Order some of your own supply of books through a local independent if you can work out a deal that’s favorable to you. We always offered to do this at a cost to the author just a little more than what it cost us to get the books so we made a small profit (our only real added expense being occasional shipping charges). Doing this accomplishes several things. First, it drives up your sales figures which is always a good thing. Second, if you’re with a royalty-paying company, those royalties will be increased while, if you order your copies directly from the publisher, you probably won’t get any. Third, it builds good will with the bookseller.
Don’t let the cold shoulder get you down. If you’re like every other author I ever met, you’ve experienced rejection and you’ve survived it, maybe many times on your way to holding that finished book in your hands. You and I might start out by annoying each other, but you know what? We need each other. And you can keep a private,(very private) list of those booksellers who have really yanked your chain—said list to be viewed with great amusement when you become famous and can pick out a few for your own brand of rightbackatcha.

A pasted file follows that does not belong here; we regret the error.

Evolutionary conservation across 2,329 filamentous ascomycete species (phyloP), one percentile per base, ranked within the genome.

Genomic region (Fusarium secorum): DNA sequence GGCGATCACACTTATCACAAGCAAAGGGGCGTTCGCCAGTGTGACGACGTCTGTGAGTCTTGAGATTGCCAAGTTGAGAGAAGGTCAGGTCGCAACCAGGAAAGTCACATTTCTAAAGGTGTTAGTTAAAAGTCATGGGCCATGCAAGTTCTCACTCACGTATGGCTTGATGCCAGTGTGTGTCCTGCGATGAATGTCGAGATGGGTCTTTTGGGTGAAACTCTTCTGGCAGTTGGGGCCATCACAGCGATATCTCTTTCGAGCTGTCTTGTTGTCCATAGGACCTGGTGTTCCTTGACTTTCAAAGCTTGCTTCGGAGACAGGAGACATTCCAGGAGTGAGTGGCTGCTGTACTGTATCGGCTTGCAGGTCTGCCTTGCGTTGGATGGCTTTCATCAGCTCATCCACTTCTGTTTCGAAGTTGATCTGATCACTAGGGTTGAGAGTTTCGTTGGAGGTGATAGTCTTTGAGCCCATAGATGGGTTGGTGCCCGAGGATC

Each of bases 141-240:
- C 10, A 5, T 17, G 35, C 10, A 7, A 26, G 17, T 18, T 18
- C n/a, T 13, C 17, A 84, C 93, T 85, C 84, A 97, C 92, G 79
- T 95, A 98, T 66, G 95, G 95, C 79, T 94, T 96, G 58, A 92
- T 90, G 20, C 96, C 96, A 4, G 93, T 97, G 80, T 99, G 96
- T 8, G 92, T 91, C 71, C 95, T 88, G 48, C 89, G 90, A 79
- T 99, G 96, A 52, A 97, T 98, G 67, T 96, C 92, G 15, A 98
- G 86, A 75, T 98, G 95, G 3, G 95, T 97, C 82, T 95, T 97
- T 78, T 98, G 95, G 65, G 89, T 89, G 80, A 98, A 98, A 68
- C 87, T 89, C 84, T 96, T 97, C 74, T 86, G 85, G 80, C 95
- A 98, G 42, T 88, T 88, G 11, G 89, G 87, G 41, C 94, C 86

Remember, that after all is said and done, the phone calls, and emails, and snail mails, and more than a little of what will seem like begging and pleading, will be well worth it. Every sale I’ve ever made as a bookseller has made me smile, has made me feel really good, and I don’t mean because of the financial transaction. Every shelf that displays your book is going to make you smile and feel really, really good. So follow these tips and enjoy.